My journey with GIST began in 2000 at the age of 57 when a five centimeter stromal tumor was removed from my stomach. The pathology report on the tumor said it was benign. In August 2005, I had a series of three episodes of shakes & chills, two weeks apart.
The first one was the day after my annual physical. I wrapped myself in an electric blanket for forty minutes to get warm and called my Blue Cross doctor, who the day before had declared me very fit. A new blood test and exam showed nothing of interest. Two days after the third episode I was at the VA clinic to renew my Lipitor prescription and shared with him what had been happening. After an exam and x-ray, a mass was found on my liver. The next day I had a CT scan and two days later the doctor called me to come in. Ninety percent of my liver was filled with three major tumors and what they called “satellite” tumors. His nurse walked me over to the emergency room at the VA Hospital in Long Beach, Calif. where I spent two weeks getting every conceivable test, including a liver biopsy. They drained a gallon of fluid from one tumor over six days, but finally released me as an outpatient to come back for further tests. I immediately went to my Blue Cross doctor with a two inch stack of reports and copies of the CT scan from the VA. I started over again with a new CT scan. No one ever looked at the VA reports and only the folks doing the CT scan looked at the VA scan and then, only at my insistence.
Three days later I was admitted to Hoag Hospital in Newport Beach, Calif. where new tests were performed, including another liver biopsy. Three days after that, two doctors came into my room in the morning and told me I had cancer. They refused to answer any of my questions, stating my oncologist would be in shortly to answer any questions. She showed up at 1:00 am to tell me she was going on vacation that day and set up an appointment in four days to see her associate and also refused to answer my questions.
I was left alone with no one to answer even one question. It turns out that she and her associate knew nothing about GIST, except that you take Gleevec (which I did) and her answers to the same questions I had asked her associate a week earlier were completely different. As a result of this, being scared, confused and not knowing how long I would live, I saw a gastroenterologist who, although admittedly had never heard of GIST, sent me back to the hospital for yet another liver biopsy from the same tumor as the previous biopsy and this time it showed a benign hemaginoma (dead tumor). He stated I did not have cancer.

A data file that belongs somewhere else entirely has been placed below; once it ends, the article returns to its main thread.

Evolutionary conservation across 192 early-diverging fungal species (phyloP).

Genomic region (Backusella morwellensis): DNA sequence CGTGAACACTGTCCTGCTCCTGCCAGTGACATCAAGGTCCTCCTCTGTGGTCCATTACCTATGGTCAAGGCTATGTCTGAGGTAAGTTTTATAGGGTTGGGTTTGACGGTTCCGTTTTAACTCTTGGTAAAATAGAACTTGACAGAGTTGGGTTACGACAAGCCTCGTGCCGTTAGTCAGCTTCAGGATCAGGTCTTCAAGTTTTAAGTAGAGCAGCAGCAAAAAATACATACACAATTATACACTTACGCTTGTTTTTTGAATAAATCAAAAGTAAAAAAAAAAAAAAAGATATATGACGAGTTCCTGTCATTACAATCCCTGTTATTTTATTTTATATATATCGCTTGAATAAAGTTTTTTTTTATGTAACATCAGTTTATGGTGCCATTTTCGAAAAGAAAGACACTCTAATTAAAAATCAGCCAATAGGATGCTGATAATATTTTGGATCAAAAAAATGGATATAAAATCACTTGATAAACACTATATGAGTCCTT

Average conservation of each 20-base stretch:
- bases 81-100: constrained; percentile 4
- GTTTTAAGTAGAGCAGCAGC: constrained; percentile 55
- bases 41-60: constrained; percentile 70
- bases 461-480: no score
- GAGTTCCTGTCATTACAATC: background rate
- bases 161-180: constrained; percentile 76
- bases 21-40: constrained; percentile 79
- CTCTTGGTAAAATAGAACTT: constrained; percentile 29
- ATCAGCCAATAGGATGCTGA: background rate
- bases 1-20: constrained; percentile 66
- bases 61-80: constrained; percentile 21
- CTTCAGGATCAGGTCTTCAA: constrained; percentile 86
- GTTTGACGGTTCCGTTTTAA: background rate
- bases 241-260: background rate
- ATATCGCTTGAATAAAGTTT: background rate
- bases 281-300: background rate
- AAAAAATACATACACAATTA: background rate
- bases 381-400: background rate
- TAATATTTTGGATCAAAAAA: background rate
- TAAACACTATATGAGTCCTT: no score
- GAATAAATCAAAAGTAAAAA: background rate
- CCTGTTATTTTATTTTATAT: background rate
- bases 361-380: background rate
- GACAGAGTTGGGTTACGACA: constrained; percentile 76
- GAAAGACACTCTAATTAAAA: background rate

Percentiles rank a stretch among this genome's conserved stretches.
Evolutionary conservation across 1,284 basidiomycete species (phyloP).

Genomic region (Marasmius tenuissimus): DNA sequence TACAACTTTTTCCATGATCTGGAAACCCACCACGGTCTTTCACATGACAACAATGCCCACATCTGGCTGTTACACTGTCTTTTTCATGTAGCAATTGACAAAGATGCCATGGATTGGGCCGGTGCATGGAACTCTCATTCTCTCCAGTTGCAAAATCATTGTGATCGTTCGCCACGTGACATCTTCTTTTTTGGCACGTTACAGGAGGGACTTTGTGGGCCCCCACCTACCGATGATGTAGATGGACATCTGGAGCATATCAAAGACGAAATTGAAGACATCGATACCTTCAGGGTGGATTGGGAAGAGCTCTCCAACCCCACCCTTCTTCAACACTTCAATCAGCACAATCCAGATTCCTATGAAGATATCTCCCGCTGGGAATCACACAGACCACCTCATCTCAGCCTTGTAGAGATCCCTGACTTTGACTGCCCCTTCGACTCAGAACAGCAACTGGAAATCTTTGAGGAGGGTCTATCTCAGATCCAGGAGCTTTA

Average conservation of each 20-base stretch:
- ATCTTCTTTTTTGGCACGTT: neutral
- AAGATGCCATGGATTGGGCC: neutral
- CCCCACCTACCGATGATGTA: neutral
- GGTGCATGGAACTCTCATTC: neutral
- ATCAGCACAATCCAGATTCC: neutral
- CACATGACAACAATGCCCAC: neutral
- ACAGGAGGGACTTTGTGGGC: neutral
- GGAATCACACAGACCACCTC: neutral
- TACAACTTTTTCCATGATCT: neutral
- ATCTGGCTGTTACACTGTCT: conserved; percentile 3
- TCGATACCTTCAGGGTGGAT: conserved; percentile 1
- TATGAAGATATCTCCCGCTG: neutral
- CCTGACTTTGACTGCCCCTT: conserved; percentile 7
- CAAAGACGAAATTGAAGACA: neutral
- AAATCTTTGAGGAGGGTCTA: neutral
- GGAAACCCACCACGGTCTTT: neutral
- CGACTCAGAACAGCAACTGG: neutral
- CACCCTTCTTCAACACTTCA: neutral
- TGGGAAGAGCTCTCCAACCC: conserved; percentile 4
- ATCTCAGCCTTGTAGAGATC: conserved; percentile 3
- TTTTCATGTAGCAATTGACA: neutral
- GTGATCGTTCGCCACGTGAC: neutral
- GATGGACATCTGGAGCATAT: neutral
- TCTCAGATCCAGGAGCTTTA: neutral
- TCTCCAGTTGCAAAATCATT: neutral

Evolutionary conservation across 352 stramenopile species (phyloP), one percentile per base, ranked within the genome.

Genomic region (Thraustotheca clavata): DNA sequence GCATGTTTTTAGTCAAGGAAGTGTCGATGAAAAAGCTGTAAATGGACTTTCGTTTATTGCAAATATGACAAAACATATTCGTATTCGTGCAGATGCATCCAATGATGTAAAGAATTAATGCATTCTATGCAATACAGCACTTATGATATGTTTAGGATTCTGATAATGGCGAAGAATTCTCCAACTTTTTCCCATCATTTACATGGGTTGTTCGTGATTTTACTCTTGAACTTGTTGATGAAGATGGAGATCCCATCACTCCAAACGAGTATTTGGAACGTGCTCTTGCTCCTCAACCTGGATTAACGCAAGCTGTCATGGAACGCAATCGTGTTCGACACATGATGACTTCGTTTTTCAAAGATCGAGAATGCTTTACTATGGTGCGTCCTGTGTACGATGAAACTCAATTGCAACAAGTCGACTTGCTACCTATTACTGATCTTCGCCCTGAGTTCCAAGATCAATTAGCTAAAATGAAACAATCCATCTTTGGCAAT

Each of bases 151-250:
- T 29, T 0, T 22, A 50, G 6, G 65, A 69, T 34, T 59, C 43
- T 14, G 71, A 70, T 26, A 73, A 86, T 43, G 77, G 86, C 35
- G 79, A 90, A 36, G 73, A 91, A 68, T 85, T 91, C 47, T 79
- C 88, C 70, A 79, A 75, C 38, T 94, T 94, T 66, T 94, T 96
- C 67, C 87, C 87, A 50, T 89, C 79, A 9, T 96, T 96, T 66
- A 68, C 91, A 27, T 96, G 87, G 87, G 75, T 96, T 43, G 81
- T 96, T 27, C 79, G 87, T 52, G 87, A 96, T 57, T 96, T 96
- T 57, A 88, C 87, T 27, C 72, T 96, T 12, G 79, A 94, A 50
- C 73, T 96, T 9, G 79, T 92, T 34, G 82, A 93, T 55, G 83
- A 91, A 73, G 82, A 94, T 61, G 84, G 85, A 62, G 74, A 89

You can imagine the joy I experienced. I immediately shared this good news with the Life Raft Group email community in a very detailed posting of the facts and medical terms used describing the three liver biopsies. Well, the consensus of the dozen who responded to my posting was “Sorry to bust your bubble, but we think you still have GIST and you need to see a GIST specialist”.
By this time I was reading and learning everything I could about GIST and cancer. Because of this, I asked my VA oncologist to help me get an appointment with Dr. Mike Heinrich who treats GIST patients at the Portland, Ore. VA Hospital across the street from his shared lab with Dr. Chris Corless at Oregon Health and Science University. He refused, so I emailed Dr. Heinrich directly and got an appointment in June 2006. I had sent him slides from Hoag Hospital prior to my visit and he determined I indeed had GIST with an exon 11 mutation.
I am now a full time member of the LRG. I get the emails in digest form and go through it daily. I have participated in all three GCRF California-Walks for a Cure in Ventura, San Diego, and San Jose to raise funds for GIST research and take part in Southern California GIST gatherings.
I have had two oncologists at the VA (where I get Gleevec) and am on my third and hopefully final private practice oncologist in three years.
Due to the many faults in my GIST journey, I am very cautious of who treats me and I ask tons of questions and occasionally tape record doctor visits.
Fortunately I have had great success with 400 mg of Gleevec, with only minor side-effects, and lead a very active life. One tumor has disappeared and the other two have shrunk in half and are now seven and five centimeters.
I retired in 2007 from a maintenance job of twenty years at a local church and sail three times a week on a 27-foot Catalina out of Dana Pt. Harbor. I also crew on other privately-owned sailboats having sailed the equivalent of three fourths of the way around the world since 1970. The latest sail was in April from San Diego to Puerto Vallarta, Mexico aboard a 64-foot Alden sloop, my tenth sail to Mexico. The most adventuresome trip was a four-month sail to Tahiti in 1998 on a 54-foot Schooner.
I continue to learn all I can about cancer and GIST and my interest is now focused on frequency waves to zap cancerous tumors like the Kanzius machine being studied at MD Anderson in Houston. This technology offers another approach to finding a cure.
I wear my purple GIST bracelet proudly and use it as a means to spread the word about GIST. It has been a remarkable journey and I accept the challenges it presents.